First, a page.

U.S. Department of Health and Human Services, Health Resources and Services Administration

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Rural and Urban Women

In 2006, more than 48 million people, or 16.4 percent of the population, lived in areas considered to be non-metropolitan. The number of areas defined as metropolitan changes frequently as the population grows and people move. Residents of non-metropolitan areas tend to be older, complete fewer years of education, have public insurance or no health insurance, and live farther from health care resources than their metropolitan counterparts.

In 2006, 22.4 percent of women in non-metropolitan areas were aged 65 years and older, while only 17.3 percent of women in metropolitan areas were in the same age group. One-quarter of women in non-metropolitan areas were aged 18–34 years, compared to 30.0 percent in metropolitan areas. Women aged 35–44 years and 45–64 years accounted for approximately the same percentage of the female population in non-metropolitan and metropolitan areas.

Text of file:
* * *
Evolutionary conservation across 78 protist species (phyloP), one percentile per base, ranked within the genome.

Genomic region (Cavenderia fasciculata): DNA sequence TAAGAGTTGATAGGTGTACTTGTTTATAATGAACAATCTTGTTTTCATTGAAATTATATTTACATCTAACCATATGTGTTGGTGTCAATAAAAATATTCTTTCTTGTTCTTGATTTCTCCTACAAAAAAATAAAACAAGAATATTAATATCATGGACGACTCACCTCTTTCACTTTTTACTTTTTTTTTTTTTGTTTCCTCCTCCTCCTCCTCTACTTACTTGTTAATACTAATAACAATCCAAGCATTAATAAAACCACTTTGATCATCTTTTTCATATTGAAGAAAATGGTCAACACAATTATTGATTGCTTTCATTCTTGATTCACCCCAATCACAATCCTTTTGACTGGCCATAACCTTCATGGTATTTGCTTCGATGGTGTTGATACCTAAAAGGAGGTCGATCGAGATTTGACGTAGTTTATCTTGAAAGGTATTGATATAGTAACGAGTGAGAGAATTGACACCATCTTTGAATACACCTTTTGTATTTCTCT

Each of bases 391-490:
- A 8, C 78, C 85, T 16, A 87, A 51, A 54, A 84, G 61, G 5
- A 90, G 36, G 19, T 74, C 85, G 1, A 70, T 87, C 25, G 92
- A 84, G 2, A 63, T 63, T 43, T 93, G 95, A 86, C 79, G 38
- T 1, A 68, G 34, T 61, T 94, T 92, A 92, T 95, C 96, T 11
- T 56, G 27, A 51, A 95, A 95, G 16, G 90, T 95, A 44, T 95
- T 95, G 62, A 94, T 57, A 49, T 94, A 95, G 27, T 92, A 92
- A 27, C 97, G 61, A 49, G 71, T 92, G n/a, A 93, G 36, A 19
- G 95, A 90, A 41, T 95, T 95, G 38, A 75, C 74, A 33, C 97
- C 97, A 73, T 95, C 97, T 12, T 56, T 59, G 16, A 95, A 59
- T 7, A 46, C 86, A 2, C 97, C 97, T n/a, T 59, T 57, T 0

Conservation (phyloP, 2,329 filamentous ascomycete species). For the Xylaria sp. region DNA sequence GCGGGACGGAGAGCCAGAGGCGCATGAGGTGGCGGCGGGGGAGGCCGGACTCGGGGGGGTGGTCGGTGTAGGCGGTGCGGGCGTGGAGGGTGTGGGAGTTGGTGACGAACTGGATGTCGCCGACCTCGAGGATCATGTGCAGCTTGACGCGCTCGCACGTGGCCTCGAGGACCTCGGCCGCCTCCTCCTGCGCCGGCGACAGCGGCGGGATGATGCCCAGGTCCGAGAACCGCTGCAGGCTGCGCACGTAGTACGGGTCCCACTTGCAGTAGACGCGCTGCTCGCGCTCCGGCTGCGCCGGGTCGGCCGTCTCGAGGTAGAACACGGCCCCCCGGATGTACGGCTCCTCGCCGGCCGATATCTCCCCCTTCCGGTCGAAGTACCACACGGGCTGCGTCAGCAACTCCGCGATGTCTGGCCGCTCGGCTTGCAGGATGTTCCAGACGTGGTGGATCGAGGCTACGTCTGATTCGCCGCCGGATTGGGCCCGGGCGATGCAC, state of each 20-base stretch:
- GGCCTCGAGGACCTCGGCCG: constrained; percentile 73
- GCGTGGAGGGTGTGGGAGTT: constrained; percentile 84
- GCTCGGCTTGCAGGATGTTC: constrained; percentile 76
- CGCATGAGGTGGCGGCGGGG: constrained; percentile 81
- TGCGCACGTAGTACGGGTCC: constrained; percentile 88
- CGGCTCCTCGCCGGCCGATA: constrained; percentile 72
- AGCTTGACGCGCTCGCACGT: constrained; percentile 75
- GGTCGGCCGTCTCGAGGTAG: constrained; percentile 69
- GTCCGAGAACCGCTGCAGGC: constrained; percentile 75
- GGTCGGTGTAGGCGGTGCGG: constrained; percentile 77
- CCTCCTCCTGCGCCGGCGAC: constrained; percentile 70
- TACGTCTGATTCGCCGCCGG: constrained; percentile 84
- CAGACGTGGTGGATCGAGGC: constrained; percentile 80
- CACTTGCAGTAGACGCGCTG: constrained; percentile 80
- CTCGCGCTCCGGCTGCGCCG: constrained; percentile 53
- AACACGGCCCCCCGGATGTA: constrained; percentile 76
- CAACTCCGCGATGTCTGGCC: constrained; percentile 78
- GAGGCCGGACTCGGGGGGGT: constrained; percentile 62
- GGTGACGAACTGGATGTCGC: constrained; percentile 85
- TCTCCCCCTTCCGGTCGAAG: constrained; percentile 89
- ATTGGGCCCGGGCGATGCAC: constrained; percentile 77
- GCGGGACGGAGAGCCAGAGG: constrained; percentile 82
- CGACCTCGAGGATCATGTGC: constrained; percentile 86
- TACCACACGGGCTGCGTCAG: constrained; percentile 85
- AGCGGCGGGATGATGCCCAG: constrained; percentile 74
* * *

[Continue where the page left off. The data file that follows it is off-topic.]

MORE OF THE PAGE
Nearly 66 percent of women reported receiving dental care once a year or more frequently in 2006. Annual dental care was more common among women of all ages in metropolitan areas than in non-metropolitan areas (67.3 versus 57.7 percent, respectively). Among women in non-metropolitan areas, those aged 35–44 years were most likely to receive dental care at least once a year (64.2 percent), followed by women aged 18–34 and 45–64 years (59.1 and 59.7 percent, respectively). Fewer than half of non-metropolitan women aged 65 years and older reported receiving dental care at least once a year.

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